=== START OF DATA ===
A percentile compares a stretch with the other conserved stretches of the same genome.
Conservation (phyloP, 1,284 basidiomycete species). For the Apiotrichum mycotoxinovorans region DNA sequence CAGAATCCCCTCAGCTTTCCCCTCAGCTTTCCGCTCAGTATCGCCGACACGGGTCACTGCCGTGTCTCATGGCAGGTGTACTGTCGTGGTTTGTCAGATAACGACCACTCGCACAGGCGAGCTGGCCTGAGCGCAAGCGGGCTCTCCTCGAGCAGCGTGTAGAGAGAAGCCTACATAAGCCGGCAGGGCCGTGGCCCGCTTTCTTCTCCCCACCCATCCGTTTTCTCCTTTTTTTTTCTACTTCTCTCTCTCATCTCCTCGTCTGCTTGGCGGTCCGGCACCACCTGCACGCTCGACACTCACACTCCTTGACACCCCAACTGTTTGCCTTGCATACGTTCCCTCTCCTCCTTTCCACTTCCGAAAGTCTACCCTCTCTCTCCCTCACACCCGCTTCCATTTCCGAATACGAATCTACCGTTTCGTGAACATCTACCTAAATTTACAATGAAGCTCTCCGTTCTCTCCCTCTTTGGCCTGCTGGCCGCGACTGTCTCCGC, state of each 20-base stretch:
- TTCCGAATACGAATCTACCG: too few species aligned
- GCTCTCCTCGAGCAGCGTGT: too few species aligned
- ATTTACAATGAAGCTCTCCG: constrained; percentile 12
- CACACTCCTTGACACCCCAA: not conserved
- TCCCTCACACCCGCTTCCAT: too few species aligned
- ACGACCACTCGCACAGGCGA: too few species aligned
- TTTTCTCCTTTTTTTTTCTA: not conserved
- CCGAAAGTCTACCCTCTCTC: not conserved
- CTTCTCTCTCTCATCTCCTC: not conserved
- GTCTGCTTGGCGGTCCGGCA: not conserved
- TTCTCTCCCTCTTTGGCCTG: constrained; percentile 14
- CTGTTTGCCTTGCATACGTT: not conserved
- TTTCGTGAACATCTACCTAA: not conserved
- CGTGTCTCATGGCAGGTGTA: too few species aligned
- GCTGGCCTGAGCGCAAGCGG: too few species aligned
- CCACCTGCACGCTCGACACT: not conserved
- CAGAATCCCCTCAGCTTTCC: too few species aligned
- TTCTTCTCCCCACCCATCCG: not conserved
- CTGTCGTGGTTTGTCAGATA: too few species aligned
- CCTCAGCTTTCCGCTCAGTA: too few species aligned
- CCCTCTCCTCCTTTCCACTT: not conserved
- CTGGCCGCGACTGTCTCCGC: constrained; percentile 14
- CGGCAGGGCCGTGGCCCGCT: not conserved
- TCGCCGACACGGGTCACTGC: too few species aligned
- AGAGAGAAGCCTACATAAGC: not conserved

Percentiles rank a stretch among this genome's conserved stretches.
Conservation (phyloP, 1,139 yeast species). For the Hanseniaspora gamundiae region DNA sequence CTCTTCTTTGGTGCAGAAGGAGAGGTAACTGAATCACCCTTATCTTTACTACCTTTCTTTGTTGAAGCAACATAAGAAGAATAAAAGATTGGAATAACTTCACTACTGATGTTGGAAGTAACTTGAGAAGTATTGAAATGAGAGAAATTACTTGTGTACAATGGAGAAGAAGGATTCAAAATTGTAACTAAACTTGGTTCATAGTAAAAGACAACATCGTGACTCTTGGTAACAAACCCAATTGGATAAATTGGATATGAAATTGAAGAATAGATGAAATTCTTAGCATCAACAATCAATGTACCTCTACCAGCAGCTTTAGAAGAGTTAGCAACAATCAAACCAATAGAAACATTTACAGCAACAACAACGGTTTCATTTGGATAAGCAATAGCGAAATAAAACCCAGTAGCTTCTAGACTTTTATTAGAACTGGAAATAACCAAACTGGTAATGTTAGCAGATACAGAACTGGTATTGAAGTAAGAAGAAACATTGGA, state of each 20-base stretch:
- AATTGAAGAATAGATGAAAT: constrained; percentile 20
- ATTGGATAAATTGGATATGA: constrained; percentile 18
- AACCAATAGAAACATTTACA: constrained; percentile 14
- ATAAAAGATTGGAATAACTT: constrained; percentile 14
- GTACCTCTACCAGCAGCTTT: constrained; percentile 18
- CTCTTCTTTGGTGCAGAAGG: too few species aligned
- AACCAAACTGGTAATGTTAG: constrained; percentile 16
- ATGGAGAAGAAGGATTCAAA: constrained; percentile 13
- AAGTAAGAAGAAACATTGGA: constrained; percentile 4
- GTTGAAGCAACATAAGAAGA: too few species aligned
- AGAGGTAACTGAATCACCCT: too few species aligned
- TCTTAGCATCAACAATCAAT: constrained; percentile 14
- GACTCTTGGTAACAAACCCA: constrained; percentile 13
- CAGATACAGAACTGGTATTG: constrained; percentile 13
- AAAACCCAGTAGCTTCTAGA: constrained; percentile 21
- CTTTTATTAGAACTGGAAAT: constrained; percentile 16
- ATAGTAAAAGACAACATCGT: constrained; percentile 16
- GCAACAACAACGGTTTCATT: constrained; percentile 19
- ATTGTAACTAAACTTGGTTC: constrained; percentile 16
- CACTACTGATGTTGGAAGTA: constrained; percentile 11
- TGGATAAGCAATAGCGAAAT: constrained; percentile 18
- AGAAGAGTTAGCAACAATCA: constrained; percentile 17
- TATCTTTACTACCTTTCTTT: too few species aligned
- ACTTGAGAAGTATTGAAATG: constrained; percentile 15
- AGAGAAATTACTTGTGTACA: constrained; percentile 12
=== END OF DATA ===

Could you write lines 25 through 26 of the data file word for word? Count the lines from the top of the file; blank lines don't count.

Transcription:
- CGGCAGGGCCGTGGCCCGCT: not conserved
- TCGCCGACACGGGTCACTGC: too few species aligned